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Home deposits remain a hurdle for first home buyers

Home deposits remain a hurdle for first home buyers

First home buyers remain overwhelmed by the need to save a large deposit for their first home with the revelation that the nation’s average loan size has jumped by 48 percent in the last 10 years.

The nation’s average loan size for first home buyers in 2002 was $151,000, while today it has ballooned to $290,000, according to research house Canstar.

Michelle Hutchison, spokesperson for RateCity, said, “As house prices have increased over the past decade would-be borrowers are required to save larger deposits to secure a loan for an equivalent property. Deposits have reached a point where many first home buyers are struggling to save up enough cash to purchase their first home.”

That said, it is possible to take out a home loan with as little as 2 percent down payment, although the majority of home loans in the RateCity database require savings of at least 5 percent of the purchase price (for a mortgage with a loan-to-value ratio of 95 percent, that is).

However, one serious drawback of having a small deposit is that you may be required to pay an additional charge known as lenders’ mortgage insurance (LMI).

LMI is payable by the home buyer where the deposit on the home loan is less than 20 percent of the property’s value, but this varies between lenders. The upside of LMI is that it enables some people to get a home loan where otherwise may not have been able to secure one, this insurance protects the lender, not the buyer, from loan default, and it can be expensive.

Another way for buyers to secure a home loan is by getting some other person, usually a parent or relative, to guarantee the mortgage. This means that in the event the buyer defaults on the loan (stops making repayments), the guarantor is required to meet the repayments. Clearly, it’s vital the guarantor understands this before signing any documents.

Indeed, new research from Rams revealed just how prevalent guarantors are in the housing market with 53 percent of first homebuyers surveyed saying they had asked relatives to help them put together a deposit.  In addition, 55 percent of those surveyed said they were reducing costs by living at home at the same time as they were saving to buy.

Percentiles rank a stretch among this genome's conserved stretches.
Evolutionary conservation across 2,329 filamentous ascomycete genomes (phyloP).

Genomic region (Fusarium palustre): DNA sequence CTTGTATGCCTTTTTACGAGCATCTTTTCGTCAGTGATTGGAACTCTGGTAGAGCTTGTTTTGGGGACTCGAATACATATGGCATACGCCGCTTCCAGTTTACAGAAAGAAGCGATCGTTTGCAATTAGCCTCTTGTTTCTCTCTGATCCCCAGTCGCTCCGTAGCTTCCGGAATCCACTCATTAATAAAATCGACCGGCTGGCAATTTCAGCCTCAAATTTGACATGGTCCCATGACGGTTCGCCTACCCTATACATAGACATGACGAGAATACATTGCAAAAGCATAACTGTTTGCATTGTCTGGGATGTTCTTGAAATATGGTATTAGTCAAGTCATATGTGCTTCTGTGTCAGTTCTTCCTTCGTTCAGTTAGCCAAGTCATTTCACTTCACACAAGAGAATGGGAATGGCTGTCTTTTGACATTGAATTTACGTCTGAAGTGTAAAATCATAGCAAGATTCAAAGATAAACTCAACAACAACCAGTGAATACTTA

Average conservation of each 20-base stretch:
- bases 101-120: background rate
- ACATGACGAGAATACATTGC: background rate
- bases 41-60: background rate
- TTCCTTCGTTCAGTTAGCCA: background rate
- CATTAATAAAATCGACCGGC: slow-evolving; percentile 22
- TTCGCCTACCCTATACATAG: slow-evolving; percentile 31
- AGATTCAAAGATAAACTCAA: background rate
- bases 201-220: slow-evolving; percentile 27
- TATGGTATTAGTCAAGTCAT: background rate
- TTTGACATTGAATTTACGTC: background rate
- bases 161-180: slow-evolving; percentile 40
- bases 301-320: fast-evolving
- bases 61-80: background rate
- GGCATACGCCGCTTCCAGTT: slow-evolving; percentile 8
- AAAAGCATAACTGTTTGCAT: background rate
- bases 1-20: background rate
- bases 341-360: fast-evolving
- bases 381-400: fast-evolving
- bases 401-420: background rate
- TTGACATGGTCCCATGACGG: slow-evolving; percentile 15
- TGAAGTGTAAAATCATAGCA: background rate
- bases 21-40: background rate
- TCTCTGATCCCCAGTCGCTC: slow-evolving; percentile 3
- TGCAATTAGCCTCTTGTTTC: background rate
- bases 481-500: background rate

While living at home can be an effective way to save, there are other ways of boosting savings. Financial adviser and chairman of the Australian Government Financial Literacy Board, Paul Clitheroe, says creating a budget and sticking to it is very important.

“Budgeting is a vital part of achieving short and long term savings goals. The great thing about having an effective budget is that it tells you where your money is going, where you can cut back and where you can save. The comprehensive budget planner on the federal government’s MoneySmart website is designed to help those saving for a deposit stay on top of their spending.”

Depositing your money into a high interest savings account can also help fast track a first home buyer’s savings, said Hutchison.

“A high interest savings account can earn you around 6 percent interest on your money. There are many different types of savings accounts out there and first time buyers should shop around using comparison websites such as RateCity.com.au to help find an account to maximise their savings.”

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This article was reviewed by Head of Content Leigh Stark before it was published as part of RateCity's Fact Check process.

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